The Witches of New York: I’d Rather Read the Bleak World News

I bought Ami McKay’s The Witches of New York for my sister-in-law, K., when she requested a ‘magic’ book about ‘witches’ for her birthday (both a specific request and an excellent one)*. The jacket promised great things: 19th century New York, three strong, independent women as protagonists, magic and ghosts and self-declared witches. I was so excited when I got it for K. that I requested it for myself at the library.

Thrilled when it arrived, I began it immediately. Alas. It was… not very engaging. Oh sure it was atmospheric. Sort of in the same way The Night Circus has an intense setting, but also in the way The Night Circus fails to do anything else well. Okay, that’s not true. This one has skillful writing to be admired in both scene setting and character sketching. But it doesn’t have a hook of any sort. Pages and chapters go by and this reader kept waiting for the book to start.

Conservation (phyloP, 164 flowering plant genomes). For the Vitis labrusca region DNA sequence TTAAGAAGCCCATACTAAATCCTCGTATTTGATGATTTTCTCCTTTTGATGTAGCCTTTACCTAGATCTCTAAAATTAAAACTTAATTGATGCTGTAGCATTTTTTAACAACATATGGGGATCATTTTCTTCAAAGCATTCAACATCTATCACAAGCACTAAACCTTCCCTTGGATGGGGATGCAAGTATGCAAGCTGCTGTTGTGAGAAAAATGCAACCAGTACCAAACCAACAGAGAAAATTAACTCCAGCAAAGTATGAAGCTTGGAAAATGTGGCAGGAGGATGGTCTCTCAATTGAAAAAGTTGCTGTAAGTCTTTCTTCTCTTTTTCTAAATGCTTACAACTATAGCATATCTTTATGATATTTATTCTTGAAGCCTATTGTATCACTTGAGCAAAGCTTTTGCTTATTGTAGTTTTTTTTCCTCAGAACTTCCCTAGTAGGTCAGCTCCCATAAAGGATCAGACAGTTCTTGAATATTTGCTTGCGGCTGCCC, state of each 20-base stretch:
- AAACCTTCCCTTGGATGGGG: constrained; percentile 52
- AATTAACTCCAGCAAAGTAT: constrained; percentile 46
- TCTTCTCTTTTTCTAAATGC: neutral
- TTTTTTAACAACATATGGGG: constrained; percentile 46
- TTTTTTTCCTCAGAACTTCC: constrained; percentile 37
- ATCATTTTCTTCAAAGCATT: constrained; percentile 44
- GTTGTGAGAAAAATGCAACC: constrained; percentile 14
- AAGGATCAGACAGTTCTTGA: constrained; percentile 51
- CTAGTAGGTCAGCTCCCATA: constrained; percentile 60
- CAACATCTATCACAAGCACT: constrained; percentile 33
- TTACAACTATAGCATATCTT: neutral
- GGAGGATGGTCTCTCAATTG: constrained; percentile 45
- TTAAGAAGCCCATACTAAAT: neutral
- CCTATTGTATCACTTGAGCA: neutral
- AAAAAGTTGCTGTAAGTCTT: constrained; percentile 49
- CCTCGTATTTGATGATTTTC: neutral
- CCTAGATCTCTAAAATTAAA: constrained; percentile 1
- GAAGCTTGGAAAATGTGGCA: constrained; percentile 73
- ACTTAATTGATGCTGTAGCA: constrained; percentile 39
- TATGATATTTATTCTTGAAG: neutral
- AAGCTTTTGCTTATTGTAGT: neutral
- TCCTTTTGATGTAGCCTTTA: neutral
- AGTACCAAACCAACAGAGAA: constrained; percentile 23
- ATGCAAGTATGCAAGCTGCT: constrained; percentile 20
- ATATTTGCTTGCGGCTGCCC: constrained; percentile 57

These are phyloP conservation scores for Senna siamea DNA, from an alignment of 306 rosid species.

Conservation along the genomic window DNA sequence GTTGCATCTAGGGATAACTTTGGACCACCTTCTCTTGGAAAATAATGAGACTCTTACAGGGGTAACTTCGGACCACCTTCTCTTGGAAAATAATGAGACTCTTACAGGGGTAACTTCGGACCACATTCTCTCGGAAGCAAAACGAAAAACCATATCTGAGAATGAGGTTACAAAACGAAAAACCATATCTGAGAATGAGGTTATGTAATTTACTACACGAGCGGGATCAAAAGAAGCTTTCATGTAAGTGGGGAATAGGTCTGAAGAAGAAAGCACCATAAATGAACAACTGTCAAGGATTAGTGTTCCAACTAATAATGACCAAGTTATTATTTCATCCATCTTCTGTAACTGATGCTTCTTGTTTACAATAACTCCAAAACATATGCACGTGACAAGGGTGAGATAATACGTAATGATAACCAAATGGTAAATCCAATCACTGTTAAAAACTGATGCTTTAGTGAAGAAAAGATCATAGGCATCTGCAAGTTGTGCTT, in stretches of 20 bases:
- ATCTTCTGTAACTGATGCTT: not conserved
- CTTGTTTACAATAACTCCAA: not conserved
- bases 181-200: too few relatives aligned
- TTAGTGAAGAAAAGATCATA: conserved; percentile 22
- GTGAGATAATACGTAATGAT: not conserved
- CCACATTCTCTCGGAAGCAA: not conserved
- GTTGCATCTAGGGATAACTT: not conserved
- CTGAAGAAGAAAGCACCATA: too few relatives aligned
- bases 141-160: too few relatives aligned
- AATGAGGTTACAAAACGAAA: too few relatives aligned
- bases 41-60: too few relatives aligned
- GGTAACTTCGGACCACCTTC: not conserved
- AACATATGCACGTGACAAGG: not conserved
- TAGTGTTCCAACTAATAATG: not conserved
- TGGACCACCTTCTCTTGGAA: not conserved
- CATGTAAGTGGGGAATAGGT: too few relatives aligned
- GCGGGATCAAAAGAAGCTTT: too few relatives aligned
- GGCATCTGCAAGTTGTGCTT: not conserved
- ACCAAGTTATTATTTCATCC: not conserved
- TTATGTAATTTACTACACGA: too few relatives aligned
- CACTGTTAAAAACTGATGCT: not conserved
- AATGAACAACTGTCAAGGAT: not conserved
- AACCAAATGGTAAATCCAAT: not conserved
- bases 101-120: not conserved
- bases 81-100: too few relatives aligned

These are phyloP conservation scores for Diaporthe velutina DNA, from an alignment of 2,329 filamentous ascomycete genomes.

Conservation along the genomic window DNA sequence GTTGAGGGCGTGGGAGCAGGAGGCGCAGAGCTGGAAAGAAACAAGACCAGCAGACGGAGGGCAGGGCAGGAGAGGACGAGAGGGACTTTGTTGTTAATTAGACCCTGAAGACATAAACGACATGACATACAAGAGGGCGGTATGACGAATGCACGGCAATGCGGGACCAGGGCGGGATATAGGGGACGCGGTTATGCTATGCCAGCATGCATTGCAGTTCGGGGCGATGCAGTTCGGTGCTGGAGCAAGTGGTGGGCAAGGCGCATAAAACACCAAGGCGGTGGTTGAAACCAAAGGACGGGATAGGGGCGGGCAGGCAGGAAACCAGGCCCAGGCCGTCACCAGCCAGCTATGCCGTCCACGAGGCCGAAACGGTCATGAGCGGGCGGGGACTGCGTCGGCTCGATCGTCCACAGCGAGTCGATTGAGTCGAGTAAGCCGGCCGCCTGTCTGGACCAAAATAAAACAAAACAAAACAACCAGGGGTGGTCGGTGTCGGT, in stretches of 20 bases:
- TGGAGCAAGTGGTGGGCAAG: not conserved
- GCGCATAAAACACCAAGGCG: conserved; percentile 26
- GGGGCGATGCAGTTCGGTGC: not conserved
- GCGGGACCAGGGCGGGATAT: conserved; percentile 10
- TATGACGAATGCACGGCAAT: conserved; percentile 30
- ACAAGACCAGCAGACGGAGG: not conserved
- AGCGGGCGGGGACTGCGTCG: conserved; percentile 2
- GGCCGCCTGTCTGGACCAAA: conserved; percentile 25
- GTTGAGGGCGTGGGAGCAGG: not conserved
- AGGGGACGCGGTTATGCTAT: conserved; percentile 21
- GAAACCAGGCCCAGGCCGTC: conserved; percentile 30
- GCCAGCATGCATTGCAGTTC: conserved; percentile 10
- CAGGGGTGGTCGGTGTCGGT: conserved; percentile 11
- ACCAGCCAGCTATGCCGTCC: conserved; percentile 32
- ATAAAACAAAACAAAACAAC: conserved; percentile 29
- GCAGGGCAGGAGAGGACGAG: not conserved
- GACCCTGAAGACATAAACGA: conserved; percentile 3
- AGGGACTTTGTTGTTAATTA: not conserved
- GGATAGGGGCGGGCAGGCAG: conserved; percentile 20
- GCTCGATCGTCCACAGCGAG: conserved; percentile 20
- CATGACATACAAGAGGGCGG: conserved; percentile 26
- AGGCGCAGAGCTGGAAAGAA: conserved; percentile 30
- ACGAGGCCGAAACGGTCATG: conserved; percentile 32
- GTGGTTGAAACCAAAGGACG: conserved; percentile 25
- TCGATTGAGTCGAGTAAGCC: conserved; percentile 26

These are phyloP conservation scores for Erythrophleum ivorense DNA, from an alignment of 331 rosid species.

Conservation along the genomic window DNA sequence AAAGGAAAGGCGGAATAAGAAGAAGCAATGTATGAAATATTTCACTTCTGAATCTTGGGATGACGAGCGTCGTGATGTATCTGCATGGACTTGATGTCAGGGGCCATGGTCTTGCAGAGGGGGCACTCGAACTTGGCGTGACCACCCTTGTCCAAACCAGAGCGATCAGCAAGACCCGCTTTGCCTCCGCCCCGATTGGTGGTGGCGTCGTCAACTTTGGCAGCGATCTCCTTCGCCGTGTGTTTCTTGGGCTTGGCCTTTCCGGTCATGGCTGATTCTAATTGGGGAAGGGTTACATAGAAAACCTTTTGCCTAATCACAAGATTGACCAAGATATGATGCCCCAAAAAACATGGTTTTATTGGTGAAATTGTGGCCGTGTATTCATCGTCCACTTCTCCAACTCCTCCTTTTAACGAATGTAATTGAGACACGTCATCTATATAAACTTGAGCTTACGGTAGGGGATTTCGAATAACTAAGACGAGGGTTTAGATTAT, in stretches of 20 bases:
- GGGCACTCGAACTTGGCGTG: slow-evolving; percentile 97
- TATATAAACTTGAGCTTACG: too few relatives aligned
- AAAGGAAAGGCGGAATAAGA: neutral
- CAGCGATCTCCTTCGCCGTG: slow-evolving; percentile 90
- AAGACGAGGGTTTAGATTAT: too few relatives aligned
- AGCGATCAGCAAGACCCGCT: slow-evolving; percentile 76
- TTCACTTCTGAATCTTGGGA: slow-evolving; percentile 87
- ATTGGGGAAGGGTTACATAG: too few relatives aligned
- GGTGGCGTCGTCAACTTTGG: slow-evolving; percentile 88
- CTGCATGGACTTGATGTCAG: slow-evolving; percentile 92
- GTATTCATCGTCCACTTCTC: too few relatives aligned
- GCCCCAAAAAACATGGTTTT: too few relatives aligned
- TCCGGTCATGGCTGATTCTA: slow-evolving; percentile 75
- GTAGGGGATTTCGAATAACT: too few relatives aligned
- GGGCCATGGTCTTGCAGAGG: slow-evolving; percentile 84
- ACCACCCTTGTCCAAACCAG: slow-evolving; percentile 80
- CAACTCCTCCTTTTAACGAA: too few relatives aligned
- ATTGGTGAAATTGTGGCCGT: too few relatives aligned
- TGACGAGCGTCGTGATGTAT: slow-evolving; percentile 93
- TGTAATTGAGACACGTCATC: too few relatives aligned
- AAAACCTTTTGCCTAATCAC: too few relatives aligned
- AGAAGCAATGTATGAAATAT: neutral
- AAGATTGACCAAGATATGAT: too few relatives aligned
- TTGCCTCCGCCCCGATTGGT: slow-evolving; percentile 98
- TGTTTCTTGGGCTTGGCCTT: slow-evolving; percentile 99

Waiting even while our protagonist, Beatrice, has made her way to New York and begun her training under the withces at the tea shop (their names escape me). And ghosts have begun to appear. Strange happenings abound. But whether I wasn’t offered sufficient reason to care about Beatrice or the witches, or the events themselves weren’t properly captivating, I found myself unengaged and uninvested.

And that’s when I stopped. Usually I give myself fifty pages. Here I’d given it a hundred, but what really stopped me was the feeling that I’d really rather be scrolling through the bleak world news on twitter, or reading another article about the white house in chaos on the NYT. And I don’t actually want to be reading either of those things (okay, I guess I want the news to be different, and failing that, to only have to read it/listen to it once a day). I want to be reading novels. For all sorts of reasons. And sure, one of those reasons is to escape the world-on-fire news by slipping in to 1880 witch-town New York. And when that world sucks, too, it’s time to stop reading and start something else.

*I requested from her a literary thriller and she got me the Nick Mason book, so she did far better than me at the reading gift challenge.


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Filed under Canadian Literature, Fiction, Mystery

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